I received a copy of this book via Netgalley in exchange for an honest review, all opinions are my own
First I am legitimately shocked that I hadn’t heard of this book before, I’ve been a fan of SL Huang and Yoon Ha Lee for at least a couple of years, this book released in 2019 and it took me this long to read it. Ridiculous! Fortunately, I have now read this book and it was fantastic.
Orphan, refugee, and soldier-for-hire Asala Sikou doesn’t think too much about the end of civilization. Her system’s star is dying, and the only person she can afford to look out for is herself.
When a ship called The Vela vanishes during what was supposed to be a flashy rescue mission, a reluctant Asala is hired to team up with Niko, the child of a wealthy inner planet’s president, to find it and the outer system refugees on board.
But this is no ordinary rescue mission; The Vela holds a secret that places the fate of the universe in the balance, and forces Asala to decide—in a dying world where good and evil are far from black and white, who deserves to survive?
I was intrigued by the idea of a group of authors collaborating to write a novel in sections, and was worried that the ‘voice’ of the narrator would be jarringly inconsistent. This was not the case, and the very slight increase in poetic symbolism in the section that Yoon Ha Lee wrote, or the action movie pacing of SL Huang’s sections only served to enhance my enjoyment of the book. If I were familiar with the work of Becky Chambers or Rivers Solomon before reading The Vela there is a chance I would have noticed slight stylistic differences in their sections, but as I was not, I did not.
I loved the way The Vela tackled big issues head-on, and the breakneck pacing of the novel leant itself well to the increasingly urgent need to take action on climate issues, and issues of inequality. From the opening section of the novel, The Vela doesn’t hesitate to tackle issues of racism, xenophobia, inequality, corruption and climate change. Asala was an amazing character, and I loved the way her strength and pragmatism was tempered by compassion. Niko was a perfect foil for Asala, and their expertise in technology contrasted well with their relative inexperience in the world. Their views were extreme at times, though believable in the context of their background. Niko’s tech abilities and Asala’s combat skills did seem slightly unrealistic at times, but definitely not outside the realm of main-character effectiveness.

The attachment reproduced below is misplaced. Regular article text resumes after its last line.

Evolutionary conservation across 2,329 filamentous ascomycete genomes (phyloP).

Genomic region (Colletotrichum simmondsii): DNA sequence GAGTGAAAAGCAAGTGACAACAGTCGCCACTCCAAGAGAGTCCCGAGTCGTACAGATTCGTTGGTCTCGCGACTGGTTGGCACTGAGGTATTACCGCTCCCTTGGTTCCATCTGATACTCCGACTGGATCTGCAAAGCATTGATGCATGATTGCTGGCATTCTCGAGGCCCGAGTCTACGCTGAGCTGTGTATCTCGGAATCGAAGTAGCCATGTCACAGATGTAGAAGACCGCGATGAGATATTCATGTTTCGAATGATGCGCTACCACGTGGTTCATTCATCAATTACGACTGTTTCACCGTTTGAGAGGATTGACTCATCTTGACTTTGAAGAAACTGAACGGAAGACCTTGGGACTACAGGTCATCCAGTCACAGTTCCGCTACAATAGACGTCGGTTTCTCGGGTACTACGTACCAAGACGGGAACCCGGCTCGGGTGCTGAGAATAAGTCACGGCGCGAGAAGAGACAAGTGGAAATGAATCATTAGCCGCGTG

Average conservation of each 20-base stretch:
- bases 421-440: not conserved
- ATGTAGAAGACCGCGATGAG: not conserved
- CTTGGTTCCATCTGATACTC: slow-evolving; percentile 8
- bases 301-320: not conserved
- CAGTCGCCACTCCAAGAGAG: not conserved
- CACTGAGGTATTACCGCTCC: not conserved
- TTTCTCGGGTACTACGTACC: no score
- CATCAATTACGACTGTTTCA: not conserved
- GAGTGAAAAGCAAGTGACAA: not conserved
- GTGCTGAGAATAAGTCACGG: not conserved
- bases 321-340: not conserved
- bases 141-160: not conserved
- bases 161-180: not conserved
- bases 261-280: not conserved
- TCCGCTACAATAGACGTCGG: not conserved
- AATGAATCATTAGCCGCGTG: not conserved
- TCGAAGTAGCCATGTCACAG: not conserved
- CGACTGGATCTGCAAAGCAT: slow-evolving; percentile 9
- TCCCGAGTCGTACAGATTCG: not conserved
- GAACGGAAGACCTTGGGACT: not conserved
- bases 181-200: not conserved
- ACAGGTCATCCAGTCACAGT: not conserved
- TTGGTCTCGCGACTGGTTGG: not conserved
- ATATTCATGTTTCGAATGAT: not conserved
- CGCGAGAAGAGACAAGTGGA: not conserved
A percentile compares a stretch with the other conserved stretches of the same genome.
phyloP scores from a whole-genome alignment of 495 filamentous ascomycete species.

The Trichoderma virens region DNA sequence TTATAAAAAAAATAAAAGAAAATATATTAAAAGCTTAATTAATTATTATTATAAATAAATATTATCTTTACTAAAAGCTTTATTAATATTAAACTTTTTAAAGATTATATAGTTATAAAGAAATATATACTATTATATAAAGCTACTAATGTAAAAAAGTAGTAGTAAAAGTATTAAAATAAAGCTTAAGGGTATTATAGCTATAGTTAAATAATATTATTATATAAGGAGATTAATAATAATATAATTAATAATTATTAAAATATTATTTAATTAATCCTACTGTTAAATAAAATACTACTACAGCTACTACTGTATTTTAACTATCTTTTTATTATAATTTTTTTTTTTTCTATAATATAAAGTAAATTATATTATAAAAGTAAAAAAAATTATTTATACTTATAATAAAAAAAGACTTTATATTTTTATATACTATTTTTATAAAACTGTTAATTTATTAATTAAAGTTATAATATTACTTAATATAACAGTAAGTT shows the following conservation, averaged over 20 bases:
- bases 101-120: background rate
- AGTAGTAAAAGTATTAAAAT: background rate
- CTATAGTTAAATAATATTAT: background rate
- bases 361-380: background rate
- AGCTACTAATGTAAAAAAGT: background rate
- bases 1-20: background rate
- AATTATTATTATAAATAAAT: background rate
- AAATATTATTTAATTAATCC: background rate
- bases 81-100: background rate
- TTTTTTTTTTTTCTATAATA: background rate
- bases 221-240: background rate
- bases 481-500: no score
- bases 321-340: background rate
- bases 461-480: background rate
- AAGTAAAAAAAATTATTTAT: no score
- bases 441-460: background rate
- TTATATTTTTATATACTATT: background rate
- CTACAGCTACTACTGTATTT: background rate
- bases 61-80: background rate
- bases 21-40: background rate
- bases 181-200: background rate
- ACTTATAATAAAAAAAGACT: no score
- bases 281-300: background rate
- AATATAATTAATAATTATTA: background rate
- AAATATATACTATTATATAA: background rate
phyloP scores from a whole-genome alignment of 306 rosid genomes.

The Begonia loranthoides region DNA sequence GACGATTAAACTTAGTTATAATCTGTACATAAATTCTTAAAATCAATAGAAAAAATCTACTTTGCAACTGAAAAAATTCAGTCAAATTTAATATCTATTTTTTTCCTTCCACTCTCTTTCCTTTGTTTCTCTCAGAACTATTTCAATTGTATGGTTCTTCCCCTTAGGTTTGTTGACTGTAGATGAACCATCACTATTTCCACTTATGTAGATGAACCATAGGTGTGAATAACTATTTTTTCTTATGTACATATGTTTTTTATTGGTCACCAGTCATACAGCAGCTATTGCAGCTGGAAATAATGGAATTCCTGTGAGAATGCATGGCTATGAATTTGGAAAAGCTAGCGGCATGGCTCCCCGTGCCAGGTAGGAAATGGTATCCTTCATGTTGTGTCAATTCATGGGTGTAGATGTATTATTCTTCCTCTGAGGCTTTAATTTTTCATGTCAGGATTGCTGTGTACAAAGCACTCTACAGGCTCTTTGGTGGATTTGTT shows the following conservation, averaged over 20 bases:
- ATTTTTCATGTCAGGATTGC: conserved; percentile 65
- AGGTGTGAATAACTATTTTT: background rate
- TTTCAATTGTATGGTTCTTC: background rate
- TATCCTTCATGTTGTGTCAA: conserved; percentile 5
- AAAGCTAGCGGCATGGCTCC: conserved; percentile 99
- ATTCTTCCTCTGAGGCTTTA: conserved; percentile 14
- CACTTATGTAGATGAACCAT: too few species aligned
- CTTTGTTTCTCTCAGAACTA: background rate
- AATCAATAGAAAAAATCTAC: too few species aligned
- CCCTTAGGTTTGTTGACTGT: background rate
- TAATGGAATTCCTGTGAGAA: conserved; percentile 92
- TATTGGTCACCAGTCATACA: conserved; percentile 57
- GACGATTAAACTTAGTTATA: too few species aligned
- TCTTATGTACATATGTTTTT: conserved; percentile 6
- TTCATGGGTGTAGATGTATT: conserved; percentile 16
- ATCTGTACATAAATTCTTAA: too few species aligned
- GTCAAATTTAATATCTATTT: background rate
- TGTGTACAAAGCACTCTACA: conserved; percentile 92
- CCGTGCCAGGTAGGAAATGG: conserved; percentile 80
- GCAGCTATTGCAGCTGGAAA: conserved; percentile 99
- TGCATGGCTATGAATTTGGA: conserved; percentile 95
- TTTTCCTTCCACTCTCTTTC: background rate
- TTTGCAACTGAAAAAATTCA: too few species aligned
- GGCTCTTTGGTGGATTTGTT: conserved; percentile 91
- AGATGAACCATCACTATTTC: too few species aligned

General Cynwrig was an extremely well-written antagonist, and her character arc was extremely well-done. I loved the way she was humanised without being excused responsibility for her actions, and her interactions with Asala and Niko in particular helped to further the character development of each of them. While Ekrem wasn’t a main character by any means, I enjoyed the way his role and personality were shown to have shaped Niko, and the contrast of the way he viewed Asala vs the way she (out of necessity) viewed him.